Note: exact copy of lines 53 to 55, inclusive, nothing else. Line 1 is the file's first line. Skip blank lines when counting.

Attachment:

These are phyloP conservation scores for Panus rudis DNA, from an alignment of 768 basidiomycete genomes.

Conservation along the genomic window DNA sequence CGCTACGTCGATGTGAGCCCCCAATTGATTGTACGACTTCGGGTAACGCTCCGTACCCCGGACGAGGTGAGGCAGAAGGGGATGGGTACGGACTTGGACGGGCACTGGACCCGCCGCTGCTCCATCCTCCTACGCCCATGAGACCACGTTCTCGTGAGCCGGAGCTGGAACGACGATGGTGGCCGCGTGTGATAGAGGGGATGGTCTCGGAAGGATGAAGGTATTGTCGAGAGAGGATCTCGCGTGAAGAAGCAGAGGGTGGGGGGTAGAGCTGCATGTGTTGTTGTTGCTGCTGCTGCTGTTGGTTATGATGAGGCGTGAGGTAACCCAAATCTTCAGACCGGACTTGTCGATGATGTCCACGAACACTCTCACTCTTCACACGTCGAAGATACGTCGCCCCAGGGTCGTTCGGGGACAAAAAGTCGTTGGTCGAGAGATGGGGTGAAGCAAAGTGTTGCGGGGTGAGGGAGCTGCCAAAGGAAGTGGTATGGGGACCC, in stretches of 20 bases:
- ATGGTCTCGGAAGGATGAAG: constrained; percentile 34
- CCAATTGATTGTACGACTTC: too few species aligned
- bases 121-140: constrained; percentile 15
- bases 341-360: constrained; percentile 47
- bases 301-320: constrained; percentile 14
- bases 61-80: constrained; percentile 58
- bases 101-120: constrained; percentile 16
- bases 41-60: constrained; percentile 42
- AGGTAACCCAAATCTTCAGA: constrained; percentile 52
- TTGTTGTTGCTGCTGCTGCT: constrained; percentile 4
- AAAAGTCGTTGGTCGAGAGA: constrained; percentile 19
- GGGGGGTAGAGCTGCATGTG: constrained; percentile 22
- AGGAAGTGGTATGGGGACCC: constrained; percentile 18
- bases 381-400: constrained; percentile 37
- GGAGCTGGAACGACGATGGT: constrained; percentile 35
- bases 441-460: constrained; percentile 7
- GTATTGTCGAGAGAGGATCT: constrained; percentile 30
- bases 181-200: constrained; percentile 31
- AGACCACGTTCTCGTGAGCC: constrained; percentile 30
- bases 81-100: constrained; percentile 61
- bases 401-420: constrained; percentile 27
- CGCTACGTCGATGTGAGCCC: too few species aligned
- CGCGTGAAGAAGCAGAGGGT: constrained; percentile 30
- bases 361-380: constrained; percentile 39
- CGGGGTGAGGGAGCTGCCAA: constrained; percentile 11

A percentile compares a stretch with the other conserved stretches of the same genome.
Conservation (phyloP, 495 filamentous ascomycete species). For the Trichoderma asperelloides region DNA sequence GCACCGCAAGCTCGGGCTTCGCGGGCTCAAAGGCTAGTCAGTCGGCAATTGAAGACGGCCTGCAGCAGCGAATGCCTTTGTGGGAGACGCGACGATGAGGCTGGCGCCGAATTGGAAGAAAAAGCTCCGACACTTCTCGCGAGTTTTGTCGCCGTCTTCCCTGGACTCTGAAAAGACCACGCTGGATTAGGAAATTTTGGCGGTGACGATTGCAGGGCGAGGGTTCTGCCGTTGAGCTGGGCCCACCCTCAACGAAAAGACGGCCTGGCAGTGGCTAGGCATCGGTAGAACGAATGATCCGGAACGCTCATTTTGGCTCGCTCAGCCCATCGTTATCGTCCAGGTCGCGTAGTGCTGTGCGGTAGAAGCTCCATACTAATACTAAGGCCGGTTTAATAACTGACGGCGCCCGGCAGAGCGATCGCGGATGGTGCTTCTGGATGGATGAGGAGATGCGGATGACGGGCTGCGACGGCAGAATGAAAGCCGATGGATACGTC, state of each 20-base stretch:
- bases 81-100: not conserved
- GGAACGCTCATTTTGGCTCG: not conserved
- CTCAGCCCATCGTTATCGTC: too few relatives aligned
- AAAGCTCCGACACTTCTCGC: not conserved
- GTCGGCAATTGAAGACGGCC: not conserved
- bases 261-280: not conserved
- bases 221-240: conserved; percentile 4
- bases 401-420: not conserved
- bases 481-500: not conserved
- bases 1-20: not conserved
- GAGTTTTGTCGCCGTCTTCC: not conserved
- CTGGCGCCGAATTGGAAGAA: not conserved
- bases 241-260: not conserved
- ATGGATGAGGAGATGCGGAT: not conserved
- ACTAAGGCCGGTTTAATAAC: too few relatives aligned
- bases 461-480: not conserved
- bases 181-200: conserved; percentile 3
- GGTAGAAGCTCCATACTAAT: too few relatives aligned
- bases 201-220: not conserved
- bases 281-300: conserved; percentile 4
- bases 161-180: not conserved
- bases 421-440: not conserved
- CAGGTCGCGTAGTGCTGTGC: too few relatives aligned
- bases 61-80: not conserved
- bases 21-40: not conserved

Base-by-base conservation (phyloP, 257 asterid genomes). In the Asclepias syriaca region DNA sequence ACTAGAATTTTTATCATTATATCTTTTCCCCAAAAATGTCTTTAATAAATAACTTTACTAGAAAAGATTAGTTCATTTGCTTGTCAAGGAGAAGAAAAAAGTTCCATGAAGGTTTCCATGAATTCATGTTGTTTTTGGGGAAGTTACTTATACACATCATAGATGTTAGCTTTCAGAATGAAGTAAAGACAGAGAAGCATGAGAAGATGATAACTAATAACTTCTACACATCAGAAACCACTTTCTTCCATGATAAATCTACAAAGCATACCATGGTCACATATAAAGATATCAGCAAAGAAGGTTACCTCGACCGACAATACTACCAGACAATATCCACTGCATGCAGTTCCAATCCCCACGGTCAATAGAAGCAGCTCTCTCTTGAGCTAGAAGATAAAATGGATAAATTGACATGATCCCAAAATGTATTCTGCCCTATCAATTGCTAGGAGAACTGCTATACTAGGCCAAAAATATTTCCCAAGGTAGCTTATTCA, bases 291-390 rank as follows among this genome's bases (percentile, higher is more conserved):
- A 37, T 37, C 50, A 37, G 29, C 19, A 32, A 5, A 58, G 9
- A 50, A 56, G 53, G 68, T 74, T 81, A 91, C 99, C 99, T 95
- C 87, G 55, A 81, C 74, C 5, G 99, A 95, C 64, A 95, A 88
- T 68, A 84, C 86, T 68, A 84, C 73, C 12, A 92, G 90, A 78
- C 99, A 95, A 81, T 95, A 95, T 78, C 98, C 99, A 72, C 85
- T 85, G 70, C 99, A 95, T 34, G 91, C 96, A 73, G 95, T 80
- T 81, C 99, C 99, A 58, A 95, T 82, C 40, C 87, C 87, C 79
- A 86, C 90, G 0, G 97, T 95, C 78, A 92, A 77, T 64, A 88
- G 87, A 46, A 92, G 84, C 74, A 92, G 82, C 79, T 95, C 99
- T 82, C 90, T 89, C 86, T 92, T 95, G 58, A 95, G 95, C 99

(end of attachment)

- bases 61-80: not conserved
- bases 21-40: not conserved

Base-by-base conservation (phyloP, 257 asterid genomes). In the Asclepias syriaca region DNA sequence ACTAGAATTTTTATCATTATATCTTTTCCCCAAAAATGTCTTTAATAAATAACTTTACTAGAAAAGATTAGTTCATTTGCTTGTCAAGGAGAAGAAAAAAGTTCCATGAAGGTTTCCATGAATTCATGTTGTTTTTGGGGAAGTTACTTATACACATCATAGATGTTAGCTTTCAGAATGAAGTAAAGACAGAGAAGCATGAGAAGATGATAACTAATAACTTCTACACATCAGAAACCACTTTCTTCCATGATAAATCTACAAAGCATACCATGGTCACATATAAAGATATCAGCAAAGAAGGTTACCTCGACCGACAATACTACCAGACAATATCCACTGCATGCAGTTCCAATCCCCACGGTCAATAGAAGCAGCTCTCTCTTGAGCTAGAAGATAAAATGGATAAATTGACATGATCCCAAAATGTATTCTGCCCTATCAATTGCTAGGAGAACTGCTATACTAGGCCAAAAATATTTCCCAAGGTAGCTTATTCA, bases 291-390 rank as follows among this genome's bases (percentile, higher is more conserved):